The book is heavily footnoted and contains lots of charts and other supposed documentation but I've done no research to validate or refute his scientific evidence as presented therein, and my background is not such that I have a feel for the truth or lack thereof of this evidence. Would be interested in knowing the opinion of someone who has read the novel and can speak to the accuracy of its backdrop.
There was in fact considerable discussion, including Russell Seitz on the Crichton/Benford disputes. You can find much it on the Global Warming Summary Page. I suggest you start there. Crichton is an MD, and is very articulate. I haven't myself read the book carefully -- I should but other things eat my time -- and I would welcome a really good review.
Interesting commentary from Peggy Noonan, Dr. Pournelle:
"The federal government is doing something right now that is exactly the opposite of what it should be doing. It is forgetting to think dark. It is forgetting to imagine the unimaginable."
"When you think dark, you're often and inescapably thinking with your gut, a vulgar way of referring to a certainty that lives somewhere between your spirit, soul and intellect. Your gut knows things your brain can't assert as fact because they're not facts, not yet. It can take guts to listen to your gut."
"...if you'd been a novelist on Sept. 10, 2001, and dreamed up a plot in which two huge skyscrapers were leveled, the Pentagon was hit, and the wife of the solicitor general of the United States was desperately phoning him from a commercial jet that had been turned into a missile, you would have been writing something wild and improbable that nonetheless happened a day later."
***** Here I add that Tom Clancy, in his novel "Debt of Honor" (or possibly its followup "Executive Orders") had a terrorist crash a fully fueled 747 into the Capitol Building in the mid-1990s -- some five to seven years before 911. *****
"So we are imagining America being forced to fight for its survival on its streets. How does this get us to base closings? On the day the big terrible thing happens there will of course be shock and chaos. People will feel the need for protection--for the feeling of protection and for the thing itself. They will want and need American troops nearby and they will want and need American military bases up and operating to help maintain some semblance of order. The very presence, the very fact of these bases will help in the big recovery. That's what all these bases are going to be needed for. To help us survive a very bad time.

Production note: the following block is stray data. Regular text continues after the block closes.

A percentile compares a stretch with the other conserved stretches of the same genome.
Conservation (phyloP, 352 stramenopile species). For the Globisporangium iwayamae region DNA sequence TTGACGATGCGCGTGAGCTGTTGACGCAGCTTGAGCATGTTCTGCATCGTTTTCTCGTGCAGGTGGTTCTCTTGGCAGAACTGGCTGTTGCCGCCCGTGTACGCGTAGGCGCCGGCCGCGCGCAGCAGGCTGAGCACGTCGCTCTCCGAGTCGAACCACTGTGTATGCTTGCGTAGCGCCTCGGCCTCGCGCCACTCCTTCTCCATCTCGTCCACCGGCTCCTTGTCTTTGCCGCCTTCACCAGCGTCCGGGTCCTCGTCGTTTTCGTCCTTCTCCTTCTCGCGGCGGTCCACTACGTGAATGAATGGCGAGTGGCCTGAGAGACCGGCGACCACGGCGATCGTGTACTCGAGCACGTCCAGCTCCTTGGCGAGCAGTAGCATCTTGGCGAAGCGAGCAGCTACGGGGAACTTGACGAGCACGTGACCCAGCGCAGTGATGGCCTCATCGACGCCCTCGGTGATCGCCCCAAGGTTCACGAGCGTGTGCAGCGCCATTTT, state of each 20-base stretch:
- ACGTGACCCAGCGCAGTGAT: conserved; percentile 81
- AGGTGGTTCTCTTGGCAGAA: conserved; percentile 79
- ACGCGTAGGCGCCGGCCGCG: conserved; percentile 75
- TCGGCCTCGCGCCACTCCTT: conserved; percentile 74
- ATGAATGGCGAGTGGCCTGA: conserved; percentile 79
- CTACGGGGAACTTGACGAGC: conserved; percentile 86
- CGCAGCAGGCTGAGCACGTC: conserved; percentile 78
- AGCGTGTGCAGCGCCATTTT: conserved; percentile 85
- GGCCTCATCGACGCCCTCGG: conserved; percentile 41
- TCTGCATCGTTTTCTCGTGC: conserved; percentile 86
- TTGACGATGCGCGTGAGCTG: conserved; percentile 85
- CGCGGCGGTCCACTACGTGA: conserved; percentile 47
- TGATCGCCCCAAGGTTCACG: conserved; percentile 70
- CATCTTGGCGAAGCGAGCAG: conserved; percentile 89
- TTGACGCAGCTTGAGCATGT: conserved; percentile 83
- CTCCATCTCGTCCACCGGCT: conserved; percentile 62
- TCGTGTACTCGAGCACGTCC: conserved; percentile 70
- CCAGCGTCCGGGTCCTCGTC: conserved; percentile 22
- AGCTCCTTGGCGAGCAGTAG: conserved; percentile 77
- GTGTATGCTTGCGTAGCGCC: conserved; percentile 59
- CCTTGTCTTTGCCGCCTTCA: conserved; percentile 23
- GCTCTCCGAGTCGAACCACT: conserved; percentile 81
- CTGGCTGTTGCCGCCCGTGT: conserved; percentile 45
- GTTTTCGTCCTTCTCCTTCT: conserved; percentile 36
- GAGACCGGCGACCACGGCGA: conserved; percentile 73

I have always wanted to keep good military posts like the Presidio as bases for the garrison army; enclosed closed posts, gated posts, with military people and their families living on base; precisely to save civilization just in case.
Think dark, indeed.
Subject: Regarding your "Warning for Windows 2000 Users"
It seems that a ZOTOB worm variant is harmful to Windows XP users. Despite Microsoft's previous claim that XP users are safe, some using Service Pack 1 were also vulnerable. According to the link below, SP1 users who enable file and printer sharing, and those who enable the guest user account are vulnerable to one or more ZOTOB clones.
This could be a problem to Earthlink users, because (as of this summer) their software was not compatible with SP2. I do not know if this has been addressed / fixed by Earthlink.
Bill Kelly Houston, TX
P.S. I subscribed! I felt guilty about coming daily and not contributing financially.
I know nothing about this. Anyone?
Found this terrorism database and thought you and your readers would find it interesting.
Subj: Ugh! Blogging software! Nooooooooooo! Please noooooooooooo!
If http://www.michellemalkin.com/ - style reverse-chronological-order blogging software is "the wave of the future" then we have Yet More Evidence that Civilization is Doomed! Doomed, I say!
Great Ghu, if it ain't broke, why fix it??
August 26, 2005
Subject: Just read your testimony to congress
Followed the link from yesterday's mail to your testimony to congress in 95. That was excellent. We could not agree more and that is after I worked at KSC for 11 years on shuttle.
So why did they not take your advise? I was busy trying to make it in my transition to silicon valley at the time and wasn't paying attention.
Subject: NASA Can't Fix Hubble; Now They Can't Replace Its Functionality Either
More excitement from "The Final Frontier", Dr. Pournelle:
"The vision of the James Webb Space Telescope, the future successor to Hubble, should be dimmed to cut cost overruns, say the astronomers forming the telescope's Science Assessment Team."
"The limitation to the vision would result from polishing the telescope's mirrors only once instead of twice - saving $150 million and six months' labour."
"And unlike Hubble, the JWST cannot be serviced once in space, since it will operate from a far more distant location, 1.5 million kilometres from Earth."
"However, JWST scientists say ground-based observatories with large mirrors will be able to use adaptive optics fill any gaps in the observing of the optical spectrum. This software compensates for the blurring of light from space caused by turbulence in the Earth's atmosphere. Some think the approach could allow ground-based observatories to surpass space telescopes one day.
"But [Robert] O'Dell [Hubble project scientist from 1972 to 1982] says this claim has been made for 30 years. "When we first started arguing to build the Hubble Space Telescope, people said you don't need to because adaptive optics are just around the corner," O'Dell told New Scientist. And a 2001 report by the US National Research Council said the JWST should be the top priority for all ground- and space-based astronomy."